Could a trust amendment be made by email? It’s possible, according to the court’s decision. Unless the trust explicitly provides for an exclusive method of making trust amendments, then anything that clearly expresses the settlor’s wishes can be treated as a trust amendment. The only requirement: the evidence of the settlor’s intent must be “clear and convincing.”
What does “clear and convincing” mean?
The trust amendment by email, because it does not comply with the legal formalities, must be shown by “clear and convincing evidence.” But what does that mean?
Lawyers usually describe three levels of proof:
- Preponderance of the evidence — the usual civil standard, which means that the evidence shows that the intended proof is more likely than not. This is sometimes simplified as a 51% likelihood (though that is an oversimplification of the concept).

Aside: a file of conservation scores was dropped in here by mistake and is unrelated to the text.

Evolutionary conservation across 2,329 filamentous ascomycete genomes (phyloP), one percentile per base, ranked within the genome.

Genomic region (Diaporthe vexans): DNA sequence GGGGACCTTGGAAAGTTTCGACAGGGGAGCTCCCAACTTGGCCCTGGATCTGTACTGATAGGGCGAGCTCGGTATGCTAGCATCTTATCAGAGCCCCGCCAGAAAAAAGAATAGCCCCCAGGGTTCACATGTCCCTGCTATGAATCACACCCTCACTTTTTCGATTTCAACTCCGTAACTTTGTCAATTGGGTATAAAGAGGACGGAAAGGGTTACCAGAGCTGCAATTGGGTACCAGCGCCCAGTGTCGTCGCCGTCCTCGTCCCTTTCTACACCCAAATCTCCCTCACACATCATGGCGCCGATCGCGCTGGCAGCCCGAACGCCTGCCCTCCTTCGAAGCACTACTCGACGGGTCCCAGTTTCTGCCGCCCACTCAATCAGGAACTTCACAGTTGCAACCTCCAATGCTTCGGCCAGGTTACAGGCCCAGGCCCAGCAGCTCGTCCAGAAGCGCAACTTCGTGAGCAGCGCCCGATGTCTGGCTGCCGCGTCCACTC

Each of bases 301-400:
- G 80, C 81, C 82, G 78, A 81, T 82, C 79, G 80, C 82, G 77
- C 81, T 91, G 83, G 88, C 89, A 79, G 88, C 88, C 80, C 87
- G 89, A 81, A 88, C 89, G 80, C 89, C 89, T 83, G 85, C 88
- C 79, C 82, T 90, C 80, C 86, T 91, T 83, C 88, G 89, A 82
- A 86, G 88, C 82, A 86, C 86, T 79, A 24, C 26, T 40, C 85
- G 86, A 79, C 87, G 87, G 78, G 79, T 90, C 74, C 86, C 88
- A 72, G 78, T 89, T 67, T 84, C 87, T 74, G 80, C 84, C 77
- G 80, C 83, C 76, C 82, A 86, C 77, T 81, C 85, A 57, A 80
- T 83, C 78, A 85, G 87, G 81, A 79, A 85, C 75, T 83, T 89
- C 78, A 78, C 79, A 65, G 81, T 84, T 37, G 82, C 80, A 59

- Beyond a reasonable doubt — the usual criminal standard, which means that there is virtual certainty about the outcome. This standard is sometimes oversimplified as nearly (but not precisely) 100% certainty.
- Clear and convincing evidence — used for things like, well, the validity of a trust amendment by email, is somewhere between the other two common standards. But is it closer to the 51%, or the almost-100%? Or is it midpoint between the two? No one is quite certain. But judges are pretty sure they recognize it when they see it.
So Mr. Douglas’s email exchange might well be a valid trust amendment. The question for the probate judge at a rehearing will be whether Mr. Douglas’s intent to make a trust amendment by email can be shown by clear and convincing evidence. In Re the Omega Trust, May 12, 2022.